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The idea of deflation sounds okay at first – who wouldn't want to pay lower prices for everything? But economists and the experience of Japan tell a much more negative story. The things that accompany deflation – slow economic and credit growth with frequent recessions, job losses and debt defaults (including mortgages) are no joke for either investment portfolios or those affected in real, everyday life.

Canadian households, who along with their Australian counterparts are the most indebted in the world, are particularly in the crosshairs when it comes to deflation-related risks to their net worth. Investors have piled in to credit-sensitive market sectors, like real estate, banking and insurance, that would be hit hardest by deflation. In this way, the seeds of a potential domestic deflationary nightmare (I'm emphasizing "potential" here – deflation is no one's base case at this point) have already been sown.

Demographic factors also point to upcoming deflationary pressures as the boomers move past their peak consumption years. Statistics Canada recently reported that the number of Canadians over the age of 65 now outnumber those under 14 for the first time. And, unlike the United States, Canada does not have a millennial generation larger than the boomer cohort to maintain consumption levels.

Globally, growth and inflation expectations are being ratcheted lower. The current inflation forecast for Canada is still positive – 1.9 per cent – but deflationary pressure emanating from China and the rest of the developing world is intensifying as a trend that investors and homeowners should follow closely.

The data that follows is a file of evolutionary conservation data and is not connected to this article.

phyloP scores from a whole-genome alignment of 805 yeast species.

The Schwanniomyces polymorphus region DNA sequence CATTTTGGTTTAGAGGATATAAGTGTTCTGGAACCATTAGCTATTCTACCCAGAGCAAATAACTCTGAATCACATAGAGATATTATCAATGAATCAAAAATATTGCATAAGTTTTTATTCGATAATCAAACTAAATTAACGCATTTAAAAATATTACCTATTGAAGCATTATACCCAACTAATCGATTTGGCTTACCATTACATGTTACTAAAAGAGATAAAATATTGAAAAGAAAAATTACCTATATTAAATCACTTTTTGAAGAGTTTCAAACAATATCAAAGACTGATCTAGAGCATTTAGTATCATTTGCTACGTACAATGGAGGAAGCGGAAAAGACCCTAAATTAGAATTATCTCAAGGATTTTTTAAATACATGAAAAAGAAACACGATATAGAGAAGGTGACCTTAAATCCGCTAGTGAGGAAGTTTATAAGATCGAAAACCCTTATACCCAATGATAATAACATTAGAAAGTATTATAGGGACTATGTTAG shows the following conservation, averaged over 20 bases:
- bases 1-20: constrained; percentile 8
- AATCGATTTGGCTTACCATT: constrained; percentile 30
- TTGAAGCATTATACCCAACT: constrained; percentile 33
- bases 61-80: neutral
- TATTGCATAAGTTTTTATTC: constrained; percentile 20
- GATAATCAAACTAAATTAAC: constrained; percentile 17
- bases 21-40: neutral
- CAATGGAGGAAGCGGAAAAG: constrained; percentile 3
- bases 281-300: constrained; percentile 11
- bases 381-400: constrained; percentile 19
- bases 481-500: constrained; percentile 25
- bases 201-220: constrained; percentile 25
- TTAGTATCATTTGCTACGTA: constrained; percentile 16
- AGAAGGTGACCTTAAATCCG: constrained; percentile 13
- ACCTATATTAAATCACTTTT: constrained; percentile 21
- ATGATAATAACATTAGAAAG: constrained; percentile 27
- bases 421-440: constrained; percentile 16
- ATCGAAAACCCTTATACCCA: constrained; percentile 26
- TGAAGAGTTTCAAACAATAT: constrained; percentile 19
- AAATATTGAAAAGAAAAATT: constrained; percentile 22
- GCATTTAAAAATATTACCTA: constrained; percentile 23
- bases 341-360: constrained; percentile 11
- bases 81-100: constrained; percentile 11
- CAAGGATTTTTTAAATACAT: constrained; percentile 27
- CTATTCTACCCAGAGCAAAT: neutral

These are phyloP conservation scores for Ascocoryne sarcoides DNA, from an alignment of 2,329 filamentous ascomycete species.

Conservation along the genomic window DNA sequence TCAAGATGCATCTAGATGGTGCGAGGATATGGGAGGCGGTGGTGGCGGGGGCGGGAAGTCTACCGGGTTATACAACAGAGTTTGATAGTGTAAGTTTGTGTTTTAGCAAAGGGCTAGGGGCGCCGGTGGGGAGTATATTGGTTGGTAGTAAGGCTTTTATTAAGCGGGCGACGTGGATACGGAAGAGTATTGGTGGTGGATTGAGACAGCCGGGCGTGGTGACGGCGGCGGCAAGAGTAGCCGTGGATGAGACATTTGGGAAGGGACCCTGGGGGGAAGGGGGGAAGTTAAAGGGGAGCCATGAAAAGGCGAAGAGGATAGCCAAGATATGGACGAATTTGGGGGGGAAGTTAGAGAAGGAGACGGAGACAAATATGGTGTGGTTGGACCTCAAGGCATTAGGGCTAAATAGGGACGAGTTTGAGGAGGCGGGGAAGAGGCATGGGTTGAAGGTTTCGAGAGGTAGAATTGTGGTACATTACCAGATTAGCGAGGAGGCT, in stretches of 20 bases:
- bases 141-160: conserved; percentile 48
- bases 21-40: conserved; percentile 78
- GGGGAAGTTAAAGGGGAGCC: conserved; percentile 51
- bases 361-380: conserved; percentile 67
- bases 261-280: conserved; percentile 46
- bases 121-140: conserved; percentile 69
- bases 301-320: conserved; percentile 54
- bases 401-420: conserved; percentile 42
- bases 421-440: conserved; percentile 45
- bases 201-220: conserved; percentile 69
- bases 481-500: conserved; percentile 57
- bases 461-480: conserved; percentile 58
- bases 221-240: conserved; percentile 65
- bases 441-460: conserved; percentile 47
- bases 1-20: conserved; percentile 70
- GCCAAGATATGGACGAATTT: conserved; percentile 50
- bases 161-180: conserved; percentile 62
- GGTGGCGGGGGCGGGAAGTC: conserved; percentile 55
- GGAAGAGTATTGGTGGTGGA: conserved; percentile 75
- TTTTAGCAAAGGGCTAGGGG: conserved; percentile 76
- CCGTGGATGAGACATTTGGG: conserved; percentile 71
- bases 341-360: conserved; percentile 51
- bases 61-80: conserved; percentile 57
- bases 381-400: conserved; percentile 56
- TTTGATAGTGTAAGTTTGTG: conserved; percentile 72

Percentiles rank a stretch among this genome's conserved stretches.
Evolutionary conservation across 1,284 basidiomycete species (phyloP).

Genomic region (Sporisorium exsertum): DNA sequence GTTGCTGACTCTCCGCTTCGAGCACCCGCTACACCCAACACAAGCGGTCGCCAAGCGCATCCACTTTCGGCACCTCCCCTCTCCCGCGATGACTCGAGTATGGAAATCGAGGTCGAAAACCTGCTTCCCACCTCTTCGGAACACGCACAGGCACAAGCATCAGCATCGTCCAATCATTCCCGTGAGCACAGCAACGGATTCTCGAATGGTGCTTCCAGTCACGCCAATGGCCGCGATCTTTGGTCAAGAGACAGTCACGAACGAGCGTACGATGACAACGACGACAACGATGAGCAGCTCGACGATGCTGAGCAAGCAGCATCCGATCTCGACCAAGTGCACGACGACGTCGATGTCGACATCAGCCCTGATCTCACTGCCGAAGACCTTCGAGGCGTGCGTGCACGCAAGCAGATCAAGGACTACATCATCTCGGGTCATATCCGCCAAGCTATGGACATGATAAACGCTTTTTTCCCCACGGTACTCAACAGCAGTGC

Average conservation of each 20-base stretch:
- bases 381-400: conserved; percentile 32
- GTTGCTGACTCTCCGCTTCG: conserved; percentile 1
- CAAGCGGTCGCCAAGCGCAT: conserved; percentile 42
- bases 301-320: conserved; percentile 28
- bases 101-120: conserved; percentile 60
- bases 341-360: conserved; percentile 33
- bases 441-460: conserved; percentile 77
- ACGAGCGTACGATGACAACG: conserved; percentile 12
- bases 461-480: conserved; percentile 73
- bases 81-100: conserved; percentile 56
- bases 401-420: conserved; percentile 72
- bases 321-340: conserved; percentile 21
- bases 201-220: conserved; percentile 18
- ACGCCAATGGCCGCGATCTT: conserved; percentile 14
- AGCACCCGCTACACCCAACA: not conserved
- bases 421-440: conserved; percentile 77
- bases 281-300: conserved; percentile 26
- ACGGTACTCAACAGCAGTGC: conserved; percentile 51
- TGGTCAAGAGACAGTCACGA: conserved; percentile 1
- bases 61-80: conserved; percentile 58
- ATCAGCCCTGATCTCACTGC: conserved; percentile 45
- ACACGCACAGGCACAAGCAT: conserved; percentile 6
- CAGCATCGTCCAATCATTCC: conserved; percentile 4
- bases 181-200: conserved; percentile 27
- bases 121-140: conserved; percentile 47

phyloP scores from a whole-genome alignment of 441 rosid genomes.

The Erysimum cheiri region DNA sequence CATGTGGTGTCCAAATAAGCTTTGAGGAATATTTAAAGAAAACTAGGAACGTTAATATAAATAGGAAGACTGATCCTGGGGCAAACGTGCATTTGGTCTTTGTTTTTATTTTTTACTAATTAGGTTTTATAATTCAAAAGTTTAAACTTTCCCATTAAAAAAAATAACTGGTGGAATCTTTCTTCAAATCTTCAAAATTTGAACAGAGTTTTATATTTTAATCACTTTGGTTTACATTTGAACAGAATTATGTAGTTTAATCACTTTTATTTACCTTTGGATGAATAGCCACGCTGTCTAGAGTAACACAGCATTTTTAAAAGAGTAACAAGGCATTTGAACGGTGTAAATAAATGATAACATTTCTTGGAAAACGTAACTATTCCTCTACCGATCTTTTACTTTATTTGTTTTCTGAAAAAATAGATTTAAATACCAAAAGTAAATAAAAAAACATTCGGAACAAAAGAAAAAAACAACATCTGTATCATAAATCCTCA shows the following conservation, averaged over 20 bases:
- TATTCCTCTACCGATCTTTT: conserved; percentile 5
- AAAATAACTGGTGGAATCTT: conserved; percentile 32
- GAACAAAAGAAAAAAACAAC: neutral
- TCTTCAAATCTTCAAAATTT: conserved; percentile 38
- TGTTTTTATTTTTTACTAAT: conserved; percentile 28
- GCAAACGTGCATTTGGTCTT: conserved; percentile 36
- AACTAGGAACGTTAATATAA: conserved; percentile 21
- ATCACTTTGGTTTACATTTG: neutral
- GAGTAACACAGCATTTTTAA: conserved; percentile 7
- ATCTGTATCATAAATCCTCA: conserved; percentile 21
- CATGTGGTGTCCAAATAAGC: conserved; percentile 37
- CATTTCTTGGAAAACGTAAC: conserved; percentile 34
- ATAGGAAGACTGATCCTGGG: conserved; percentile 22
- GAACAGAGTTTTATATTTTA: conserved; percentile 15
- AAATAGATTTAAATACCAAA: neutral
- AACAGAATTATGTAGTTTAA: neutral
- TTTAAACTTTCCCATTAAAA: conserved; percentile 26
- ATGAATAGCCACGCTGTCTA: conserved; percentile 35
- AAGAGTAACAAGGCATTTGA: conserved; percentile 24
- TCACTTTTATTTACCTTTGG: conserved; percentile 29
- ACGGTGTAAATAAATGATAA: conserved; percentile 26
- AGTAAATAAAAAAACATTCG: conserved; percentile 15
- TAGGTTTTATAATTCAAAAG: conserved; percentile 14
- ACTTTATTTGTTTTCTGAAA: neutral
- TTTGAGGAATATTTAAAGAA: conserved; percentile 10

In the minutes of the most recent Fed meeting released Thursday, the Federal Open Market Committee were alluding to China-related deflation risks with the phrase, "several Fed officials [are] concerned by downside risks to inflation."

Right now, consensus economist estimates for 2016 GDP indicate 2.3 per cent for the developed economies, 4.9 per cent for the emerging world, which combine for expectations of 3.5 per cent global growth. There are ample indications, however, that the 4.9 per cent GDP growth forecast for emerging markets will be revised downward by a significant margin. In China, by far the largest developing economy, Citi research believes the actual current economic growth rate is nowhere near the official reports of 7.0 per cent – it's actually closer to 4.6 per cent.

Britain-based economics research consultants Ecstrat believes problems caused by poor governance in the developing world have created a long-term downturn for growth. "We believe that a number of emerging markets may now have entered a vicious cycle, whereby the poor governance factors and policy-making, which are the underlying causes of weaker economies and currencies, are being exacerbated by the pressure on living standards resulting from lower purchasing power." In addition, the Financial Times recently noted that economists have overestimated developing world growth for each of the past five years, by more than a full percentage point.

The International Monetary Fund recently released a chart, reproduced below, showing global inflation expectations for the coming years. The most startling aspect of the chart is how low inflation levels are in the developed world already. The Fed's concerns about deflation are easily understandable when current developed world inflation expectations for 2016 are a meagre 0.31 per cent in year-over-year terms: There is little scope for enduring further deflationary shocks.

Readers are likely thinking "Nah, never happen" at this point and they are probably right. World economies, notably the United States, would have to get considerably worse before widespread domestic unemployment and debt defaults hit the economy. The weak loonie also keeps the prices of imported goods high, which hurts consumers but protects goods prices from deflationary declines.

But it's also true that the best time to worry about economic risks is long before they are imminent. And besides, given the unprecedented nature of the current Canadian credit binge, is it unreasonable to expect unprecedented problems as the bubble unwinds?

Follow Scott Barlow on Twitter @SBarlow_ROB.

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